The weak performance of outgoing premier Mario Monti is key to a deeply uncertain and potentially unstable result.
Political leaders held their final rallies before a campaigning ban ahead of voting tomorrow and Monday.
"This vote is not at all certain," said one pollster, who asked not to be named because of a two-week ban on opinion surveys. "One percentage point either way could lead to chaos or a clear winner."
Analysts are divided over whether centre-left leader Pier Luigi Bersani will be able to form a stable majority capable of pursuing the economic reforms Italy needs to exit recession.
Mr Bersani is thought to be just a few points ahead of centre-right leader Silvio Berlusconi but is still seen as having a good chance of the winner's bonus that will give him comfortable control of the lower house.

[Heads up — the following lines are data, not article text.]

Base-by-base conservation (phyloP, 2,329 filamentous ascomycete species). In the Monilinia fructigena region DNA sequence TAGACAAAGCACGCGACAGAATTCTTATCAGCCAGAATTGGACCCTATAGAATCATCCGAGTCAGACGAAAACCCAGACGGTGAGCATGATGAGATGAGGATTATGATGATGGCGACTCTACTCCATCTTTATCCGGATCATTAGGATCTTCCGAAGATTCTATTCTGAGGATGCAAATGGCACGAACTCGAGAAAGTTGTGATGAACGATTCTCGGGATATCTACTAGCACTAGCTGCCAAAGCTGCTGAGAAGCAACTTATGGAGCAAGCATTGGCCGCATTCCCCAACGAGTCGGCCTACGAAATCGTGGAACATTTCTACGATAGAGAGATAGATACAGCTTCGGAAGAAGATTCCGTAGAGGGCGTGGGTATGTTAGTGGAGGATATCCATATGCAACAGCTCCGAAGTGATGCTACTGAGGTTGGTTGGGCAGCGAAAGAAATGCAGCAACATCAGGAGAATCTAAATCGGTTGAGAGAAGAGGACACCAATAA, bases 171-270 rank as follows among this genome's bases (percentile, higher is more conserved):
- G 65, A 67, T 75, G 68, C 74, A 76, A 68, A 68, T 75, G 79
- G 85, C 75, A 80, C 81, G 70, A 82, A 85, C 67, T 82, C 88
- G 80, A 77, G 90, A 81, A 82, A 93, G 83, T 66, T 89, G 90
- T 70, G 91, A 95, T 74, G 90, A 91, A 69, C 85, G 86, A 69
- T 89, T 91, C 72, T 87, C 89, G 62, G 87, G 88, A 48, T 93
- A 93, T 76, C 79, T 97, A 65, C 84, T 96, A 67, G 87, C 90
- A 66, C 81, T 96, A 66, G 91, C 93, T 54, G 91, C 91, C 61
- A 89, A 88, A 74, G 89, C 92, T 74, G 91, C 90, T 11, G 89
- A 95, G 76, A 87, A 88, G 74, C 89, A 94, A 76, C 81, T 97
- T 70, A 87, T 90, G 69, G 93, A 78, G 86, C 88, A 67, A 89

However, the election will revolve around the much more complex Senate race, where winners' bonuses are awarded on a regional basis. The centre-left and centre-right are close to a draw in several regions.
Mr Monti is though to be fading, but analysts disagree about the implications.
Electoral expert Roberto D'Alimonte expressed concern that he may fall below the 8% threshold to win Senate seats in some regions, and said this could be disastrous for Italy.
"The future of Italy and the eurozone depend on this variable," he said.
The biggest danger is that the election produces a weak government incapable of decisive action, spooking investors and igniting a new debt crisis.